From Plan to Choreography: In the experiential, approach, you must relinquish absolute control and accept fact that you only choreograph and direct the desired effect which ultimately takes place in the mind of the user (attendee).

From Program to Ambience: Monotony results from mindless repetition and predictability. You must be open to influence from all realms of culture. Architects (event designers) must create sensation-rich environments that can encourage unexpected patterns of socialization, interaction and collective engagement and that allow new cultures to emerge. One should stimulate the user’s sensory abilities but must be loose enough to initiate a field of freedom and complexity encouraging each person to free associate in accord to his/her cultural background, habits, passions.

From Impact to Contact: We must shed old paradigm of dictated visuals of the past that tell and must embrace the current and future models of suggestive, open-ended identities that emote.

From Function to Form: Form no longer follows function; form is content. True power and relevance is revealed as experienced space and transcends self-contained prescriptive narratives and embraces programmatic and organizational models.

From Commodity to Catalyst: Move beyond role as a commodity to become a marketing tool. We will be judged on What It Does, not on What It Is. We need to improve image, experience and field of interaction among people. We need to stop the proliferation of templates.

From Physical to Human Context: People and places are the most important inspiration for everything that is done in design. Only by understanding people’s motivations can the status quo be challenged which in turn can lead to the most exciting expressions of creativity.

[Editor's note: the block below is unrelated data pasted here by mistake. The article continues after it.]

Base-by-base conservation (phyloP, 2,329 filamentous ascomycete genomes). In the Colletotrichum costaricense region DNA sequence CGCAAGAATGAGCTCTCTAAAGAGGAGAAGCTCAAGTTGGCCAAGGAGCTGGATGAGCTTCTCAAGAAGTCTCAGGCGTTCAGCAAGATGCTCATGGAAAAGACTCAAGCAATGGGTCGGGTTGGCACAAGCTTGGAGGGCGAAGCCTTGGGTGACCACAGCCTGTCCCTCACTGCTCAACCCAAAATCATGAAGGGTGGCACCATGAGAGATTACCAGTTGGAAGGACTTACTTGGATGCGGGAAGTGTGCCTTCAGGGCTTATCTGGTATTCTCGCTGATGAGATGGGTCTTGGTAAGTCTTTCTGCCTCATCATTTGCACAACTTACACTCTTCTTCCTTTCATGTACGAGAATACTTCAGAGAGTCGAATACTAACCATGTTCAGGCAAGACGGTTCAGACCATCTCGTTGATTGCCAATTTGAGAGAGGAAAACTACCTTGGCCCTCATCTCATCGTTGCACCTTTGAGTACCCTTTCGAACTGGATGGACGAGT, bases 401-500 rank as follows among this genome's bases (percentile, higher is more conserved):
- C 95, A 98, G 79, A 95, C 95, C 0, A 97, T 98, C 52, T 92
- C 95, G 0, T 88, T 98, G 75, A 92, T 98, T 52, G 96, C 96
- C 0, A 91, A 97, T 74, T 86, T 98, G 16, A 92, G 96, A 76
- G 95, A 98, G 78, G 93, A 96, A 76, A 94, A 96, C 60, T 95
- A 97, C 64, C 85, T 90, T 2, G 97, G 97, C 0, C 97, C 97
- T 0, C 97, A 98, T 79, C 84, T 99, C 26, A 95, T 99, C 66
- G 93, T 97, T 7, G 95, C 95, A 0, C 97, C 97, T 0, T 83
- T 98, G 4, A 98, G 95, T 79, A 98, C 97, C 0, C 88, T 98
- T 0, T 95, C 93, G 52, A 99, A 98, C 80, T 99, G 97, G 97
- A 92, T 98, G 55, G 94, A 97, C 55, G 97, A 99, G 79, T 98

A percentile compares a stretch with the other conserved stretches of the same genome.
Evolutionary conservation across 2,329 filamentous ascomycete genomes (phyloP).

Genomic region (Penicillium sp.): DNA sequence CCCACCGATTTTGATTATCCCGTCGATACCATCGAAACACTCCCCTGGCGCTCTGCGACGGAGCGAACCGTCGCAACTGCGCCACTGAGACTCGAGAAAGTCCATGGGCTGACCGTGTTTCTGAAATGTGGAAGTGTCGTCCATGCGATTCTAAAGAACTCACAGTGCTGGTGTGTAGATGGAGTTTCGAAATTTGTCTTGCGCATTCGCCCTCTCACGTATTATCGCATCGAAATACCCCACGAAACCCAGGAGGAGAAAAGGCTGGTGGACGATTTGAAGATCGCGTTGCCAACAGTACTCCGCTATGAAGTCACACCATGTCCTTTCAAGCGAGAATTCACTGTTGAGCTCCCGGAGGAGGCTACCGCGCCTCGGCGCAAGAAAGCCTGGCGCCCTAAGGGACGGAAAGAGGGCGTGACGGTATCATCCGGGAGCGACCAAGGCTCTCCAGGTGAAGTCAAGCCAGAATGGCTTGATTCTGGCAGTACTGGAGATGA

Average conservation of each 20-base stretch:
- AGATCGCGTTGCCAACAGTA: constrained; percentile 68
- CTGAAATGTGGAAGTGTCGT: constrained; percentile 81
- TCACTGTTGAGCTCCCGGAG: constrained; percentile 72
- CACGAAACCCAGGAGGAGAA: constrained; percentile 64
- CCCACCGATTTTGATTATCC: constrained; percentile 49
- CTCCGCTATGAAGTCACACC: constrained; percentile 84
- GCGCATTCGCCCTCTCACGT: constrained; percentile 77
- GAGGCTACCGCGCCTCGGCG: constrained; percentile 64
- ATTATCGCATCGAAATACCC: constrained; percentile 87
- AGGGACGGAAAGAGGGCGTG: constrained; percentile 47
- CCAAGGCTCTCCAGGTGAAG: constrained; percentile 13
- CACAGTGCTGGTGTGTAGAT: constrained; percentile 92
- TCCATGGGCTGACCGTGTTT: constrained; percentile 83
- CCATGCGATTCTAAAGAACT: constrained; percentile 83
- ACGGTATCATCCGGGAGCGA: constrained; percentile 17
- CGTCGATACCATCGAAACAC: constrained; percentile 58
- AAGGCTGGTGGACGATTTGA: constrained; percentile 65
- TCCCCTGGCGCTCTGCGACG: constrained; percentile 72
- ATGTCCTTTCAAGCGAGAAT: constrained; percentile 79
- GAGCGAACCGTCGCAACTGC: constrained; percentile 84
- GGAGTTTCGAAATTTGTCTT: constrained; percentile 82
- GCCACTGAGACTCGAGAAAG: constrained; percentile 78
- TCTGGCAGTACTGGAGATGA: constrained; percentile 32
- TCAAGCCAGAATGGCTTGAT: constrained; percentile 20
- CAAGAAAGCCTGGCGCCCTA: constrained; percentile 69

From Object to Subject: Klingman began with a quotation from Pine and Gilmore – The very idea of transforming people and places demands that we think about a word little used in architecture today: wisdom.

A feasible transformation depends on the client’s sustained willingness, commitment and resources to carry out the desired change. Once it is determined that a transformation is indeed desirable and viable, architects (event designers) need insight to determine the best course of action to attain the goals outlined in the diagnosis. During the entire course of the design and implementation process, this rigorous dedication to qualified decision-making needs to be maintained to instigate a meaningful development that fulfills or surpasses the client’s aspirations.

We cannot focus on competition or objectives of the architect (event designer). The goal is NOT to impose a set of established expectations but to discover and express the unexamined dimensions of people and places…which will naturally lead to an authentic and persistent identity.

A very long thought for a Sunday afternoon, I know, but an important one, I think, for our industry to contemplate and discuss as we strive to gain that wisdom we need to help not only our clients, but our industry to grow in a purposeful way.